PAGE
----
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The Simmons Sirens

Simmons University

Brookline Ave (2020)

3.7

August 12, 2021

Tuning / Blend 4.7
Energy / Intensity 3.3
Innovation / Creativity 3.7
Soloists 3.7
Sound / Production 4.7
Repeat Listenability 3.7
Tracks
1 American Boy 4.3
2 Unbreakable Smile 4.0
3 High Hopes 3.7
4 The Village 3.7

Recorded 2019 – 2020
Total time: 13:00, 4 songs


TeKay
4
Tuning / Blend 5
Energy / Intensity 4
Innovation / Creativity 4
Soloists 4
Sound / Production 5
Repeat Listenability 5
Tracks
1 American Boy 5
2 Unbreakable Smile 4
3 High Hopes 4
4 The Village 4

The joy! The joy that comes out of the speakers while listening to the Simmons Sirens sing their music is palpable. The musicianship is memorable and their style is unmatched. Brookline Ave is very definitely worthy of a 15-minute investment of ear power.

The album sits in its particular pocket of sound extremely well. As a sampler, there's just enough groove and just enough pep to make it interesting for a bit. And as an EP you don't get too weary of the tempo sameness as it is more indicative of consistency in the groove than a detrimental habit. With intriguing arrangements by Mel Daneke and Tyler Nordin, and deft production by Plaid Productions, the Sirens say "Hello world!" in the most ebullient way.

American Boy benefits as the opener because there is nothing to compare it against and it sets the bar of the sound that you should expect. It sets the bar too high, though, because none of the other three tracks vary enough from this opener to make them stand out as much as individual tracks on an EP need to. When you only give us four tracks, each of them needs to be their own point on the compass.

Such is the truth about this little trip down the road of goodness, that more dynamic and rhythmic variety would have sent this recording in the upper echelon. High Hopes would benefit from cranking the loudness 2 degrees and bumping up the bpm by 10. It's just a tad bit lifeless when it should be like rush hour on the autobahn.

The opposite is true with the closer, The Village. It's pretty grand, but I'm missing the storytelling gravitas inherent in the song because of the brightness and middling tempo. The song is either an angsty shout at the wind or an devasting dirge and it's all determined by the tempo as to which intent and emotion emerges. I know I'm too partial to Pitch, Please's masterful performance, but that will be what I expect from every group that performs this song from now on. You should hurt from performing and from listening to this piece: a deep, breathtaking ache.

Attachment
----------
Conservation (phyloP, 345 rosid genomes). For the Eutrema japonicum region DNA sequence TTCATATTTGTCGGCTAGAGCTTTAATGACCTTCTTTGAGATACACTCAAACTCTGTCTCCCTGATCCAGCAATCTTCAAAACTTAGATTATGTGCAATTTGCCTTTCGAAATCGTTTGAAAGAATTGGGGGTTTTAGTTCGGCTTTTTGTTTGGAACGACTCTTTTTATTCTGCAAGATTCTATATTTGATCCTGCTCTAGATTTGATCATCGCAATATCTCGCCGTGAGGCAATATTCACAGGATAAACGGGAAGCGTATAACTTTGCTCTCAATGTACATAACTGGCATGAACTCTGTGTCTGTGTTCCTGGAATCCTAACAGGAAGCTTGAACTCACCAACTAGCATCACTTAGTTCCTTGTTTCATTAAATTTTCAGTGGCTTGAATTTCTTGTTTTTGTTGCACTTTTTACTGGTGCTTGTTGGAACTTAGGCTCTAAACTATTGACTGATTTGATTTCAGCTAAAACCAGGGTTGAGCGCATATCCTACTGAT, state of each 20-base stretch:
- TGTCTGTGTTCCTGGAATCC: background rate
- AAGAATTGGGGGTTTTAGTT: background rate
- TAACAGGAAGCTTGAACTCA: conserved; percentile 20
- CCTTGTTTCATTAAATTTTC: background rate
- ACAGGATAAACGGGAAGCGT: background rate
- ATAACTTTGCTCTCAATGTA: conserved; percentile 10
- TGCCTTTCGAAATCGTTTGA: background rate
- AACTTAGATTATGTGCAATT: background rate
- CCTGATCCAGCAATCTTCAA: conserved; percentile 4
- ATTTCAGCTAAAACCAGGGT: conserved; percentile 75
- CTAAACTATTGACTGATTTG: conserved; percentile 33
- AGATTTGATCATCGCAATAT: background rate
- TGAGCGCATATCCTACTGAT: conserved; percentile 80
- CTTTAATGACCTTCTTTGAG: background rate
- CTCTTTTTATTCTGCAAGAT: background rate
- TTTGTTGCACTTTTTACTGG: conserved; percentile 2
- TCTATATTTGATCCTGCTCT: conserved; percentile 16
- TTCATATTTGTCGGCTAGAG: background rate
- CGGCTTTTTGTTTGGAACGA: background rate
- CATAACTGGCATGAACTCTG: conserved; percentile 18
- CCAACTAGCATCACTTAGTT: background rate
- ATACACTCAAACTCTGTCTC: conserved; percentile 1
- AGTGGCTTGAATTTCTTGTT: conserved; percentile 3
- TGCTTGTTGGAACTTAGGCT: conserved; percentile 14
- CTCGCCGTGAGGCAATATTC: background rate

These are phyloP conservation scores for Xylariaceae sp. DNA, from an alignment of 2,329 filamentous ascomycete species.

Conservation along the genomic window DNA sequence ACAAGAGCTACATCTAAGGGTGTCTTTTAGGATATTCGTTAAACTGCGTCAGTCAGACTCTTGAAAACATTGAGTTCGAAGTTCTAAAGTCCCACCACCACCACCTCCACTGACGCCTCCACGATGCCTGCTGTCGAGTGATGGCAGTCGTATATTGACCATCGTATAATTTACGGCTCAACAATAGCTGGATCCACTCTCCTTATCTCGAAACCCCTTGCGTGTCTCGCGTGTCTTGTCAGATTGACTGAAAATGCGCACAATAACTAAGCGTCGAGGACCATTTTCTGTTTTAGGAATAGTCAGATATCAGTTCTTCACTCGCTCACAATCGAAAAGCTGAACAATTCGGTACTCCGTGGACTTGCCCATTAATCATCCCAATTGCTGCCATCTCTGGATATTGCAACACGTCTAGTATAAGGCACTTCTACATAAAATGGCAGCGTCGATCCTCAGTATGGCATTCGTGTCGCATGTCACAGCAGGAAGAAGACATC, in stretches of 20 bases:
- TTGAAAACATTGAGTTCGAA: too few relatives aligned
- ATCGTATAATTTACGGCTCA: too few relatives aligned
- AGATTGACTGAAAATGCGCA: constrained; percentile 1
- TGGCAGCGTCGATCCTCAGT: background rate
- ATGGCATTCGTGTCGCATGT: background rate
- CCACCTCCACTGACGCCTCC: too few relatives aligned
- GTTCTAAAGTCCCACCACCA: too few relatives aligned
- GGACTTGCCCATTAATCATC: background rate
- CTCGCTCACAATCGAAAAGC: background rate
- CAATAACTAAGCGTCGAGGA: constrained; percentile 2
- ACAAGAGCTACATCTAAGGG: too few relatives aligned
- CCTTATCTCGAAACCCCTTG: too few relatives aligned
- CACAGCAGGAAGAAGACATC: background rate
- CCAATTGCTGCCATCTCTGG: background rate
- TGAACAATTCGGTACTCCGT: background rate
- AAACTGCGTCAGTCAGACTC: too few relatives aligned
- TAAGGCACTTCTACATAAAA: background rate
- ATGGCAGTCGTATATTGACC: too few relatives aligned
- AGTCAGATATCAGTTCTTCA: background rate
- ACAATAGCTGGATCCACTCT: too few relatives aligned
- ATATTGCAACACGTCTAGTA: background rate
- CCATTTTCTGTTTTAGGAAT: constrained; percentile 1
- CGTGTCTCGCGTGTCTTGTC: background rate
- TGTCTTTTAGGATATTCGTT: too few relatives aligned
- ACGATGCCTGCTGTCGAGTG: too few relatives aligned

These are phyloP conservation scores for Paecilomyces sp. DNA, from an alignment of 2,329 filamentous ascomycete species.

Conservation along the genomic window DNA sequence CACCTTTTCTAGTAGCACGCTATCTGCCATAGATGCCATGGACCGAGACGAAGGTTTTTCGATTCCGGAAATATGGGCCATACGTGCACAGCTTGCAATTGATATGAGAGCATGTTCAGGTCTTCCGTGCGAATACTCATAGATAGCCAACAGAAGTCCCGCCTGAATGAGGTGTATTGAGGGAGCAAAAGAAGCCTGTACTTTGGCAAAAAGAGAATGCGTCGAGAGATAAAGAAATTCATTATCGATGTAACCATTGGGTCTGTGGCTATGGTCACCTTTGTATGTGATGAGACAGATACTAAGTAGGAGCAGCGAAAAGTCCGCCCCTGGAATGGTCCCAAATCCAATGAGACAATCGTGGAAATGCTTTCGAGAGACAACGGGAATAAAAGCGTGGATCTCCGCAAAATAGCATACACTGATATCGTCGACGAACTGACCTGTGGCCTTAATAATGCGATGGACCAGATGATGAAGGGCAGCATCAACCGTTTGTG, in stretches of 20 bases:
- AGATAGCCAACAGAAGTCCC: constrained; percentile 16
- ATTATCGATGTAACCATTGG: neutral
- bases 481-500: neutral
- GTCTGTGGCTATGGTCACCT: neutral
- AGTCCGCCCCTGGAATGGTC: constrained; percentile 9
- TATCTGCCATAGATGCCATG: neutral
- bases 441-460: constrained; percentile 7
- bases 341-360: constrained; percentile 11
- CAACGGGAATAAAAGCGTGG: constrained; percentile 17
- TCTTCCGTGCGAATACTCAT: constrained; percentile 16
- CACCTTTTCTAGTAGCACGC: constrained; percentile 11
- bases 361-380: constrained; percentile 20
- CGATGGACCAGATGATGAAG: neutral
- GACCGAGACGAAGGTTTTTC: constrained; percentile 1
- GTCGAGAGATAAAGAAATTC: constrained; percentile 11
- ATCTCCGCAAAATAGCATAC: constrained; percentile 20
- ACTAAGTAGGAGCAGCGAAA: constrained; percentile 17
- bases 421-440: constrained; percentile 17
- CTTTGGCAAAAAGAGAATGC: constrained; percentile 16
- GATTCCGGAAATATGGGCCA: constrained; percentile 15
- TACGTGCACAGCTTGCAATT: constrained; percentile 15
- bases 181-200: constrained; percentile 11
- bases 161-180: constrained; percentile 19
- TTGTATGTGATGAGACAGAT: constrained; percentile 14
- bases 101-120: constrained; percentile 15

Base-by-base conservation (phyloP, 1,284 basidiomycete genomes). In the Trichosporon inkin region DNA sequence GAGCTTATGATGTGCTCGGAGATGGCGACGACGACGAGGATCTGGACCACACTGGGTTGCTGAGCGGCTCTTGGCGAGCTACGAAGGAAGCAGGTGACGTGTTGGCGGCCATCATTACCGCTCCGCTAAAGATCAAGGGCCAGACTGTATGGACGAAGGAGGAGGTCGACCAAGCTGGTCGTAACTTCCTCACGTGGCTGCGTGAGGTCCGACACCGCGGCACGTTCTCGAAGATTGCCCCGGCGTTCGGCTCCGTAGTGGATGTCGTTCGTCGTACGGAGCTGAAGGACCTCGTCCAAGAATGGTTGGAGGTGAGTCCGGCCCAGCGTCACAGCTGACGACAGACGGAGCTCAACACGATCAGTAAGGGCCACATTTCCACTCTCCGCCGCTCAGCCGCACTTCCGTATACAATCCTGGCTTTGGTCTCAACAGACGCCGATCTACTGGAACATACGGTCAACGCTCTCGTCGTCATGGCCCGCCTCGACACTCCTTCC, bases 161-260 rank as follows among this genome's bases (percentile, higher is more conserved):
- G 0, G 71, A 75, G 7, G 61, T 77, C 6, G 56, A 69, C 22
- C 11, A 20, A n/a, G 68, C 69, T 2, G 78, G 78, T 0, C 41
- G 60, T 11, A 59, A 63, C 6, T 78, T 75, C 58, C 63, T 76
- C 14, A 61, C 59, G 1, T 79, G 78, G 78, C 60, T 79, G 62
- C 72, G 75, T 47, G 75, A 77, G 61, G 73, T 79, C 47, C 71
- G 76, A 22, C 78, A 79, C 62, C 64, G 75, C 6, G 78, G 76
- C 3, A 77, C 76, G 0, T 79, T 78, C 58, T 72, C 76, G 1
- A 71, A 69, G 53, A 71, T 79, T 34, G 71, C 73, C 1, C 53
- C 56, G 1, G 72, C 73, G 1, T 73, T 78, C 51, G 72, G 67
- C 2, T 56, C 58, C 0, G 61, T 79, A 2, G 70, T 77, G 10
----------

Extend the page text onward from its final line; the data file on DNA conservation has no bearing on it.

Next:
This presumed negativity should be read as having a modicum of restraint, as the base fact is that you need to listen to the Simmons Sirens: they are amazing and will be doing supremely great things for the near future. The nuances are what keeps this great album from being truly extraordinary.


Tuning / Blend 4
Energy / Intensity 3
Innovation / Creativity 3
Soloists 3
Sound / Production 4
Repeat Listenability 3
Tracks
1 American Boy 4
2 Unbreakable Smile 3
3 High Hopes 4
4 The Village 3

Brookline Ave is a pleasant release from the Sirens, but the music needs more thoughtful crafting in its delivery. 

The cherry on top of this dessert arrives right at the start with American Boy. A twice-nominated CARA track, American Boy is so darned joyful it's impossible not to enjoy yourself with this jam. From the funky, playful rhythms and percussion to the deft featuring of background voices getting front microphone time, this one is perfect for summer at the pool. It's almost too good, because nothing is quite as delightful on the rest of Brookline Ave.

Unbreakable Smile has a nice laid-back swing, but the "la da da da dee" motif stitching the song together sounds more like the audience sing-along portion to close a song, except it keeps coming back for the whole song. This is a matter of source material and not a performance critique. Maybe you won't mind. Maybe you'll dig it because you love Tori Kelly. You're probably singing along with the group anyway, but I find it too repetitive.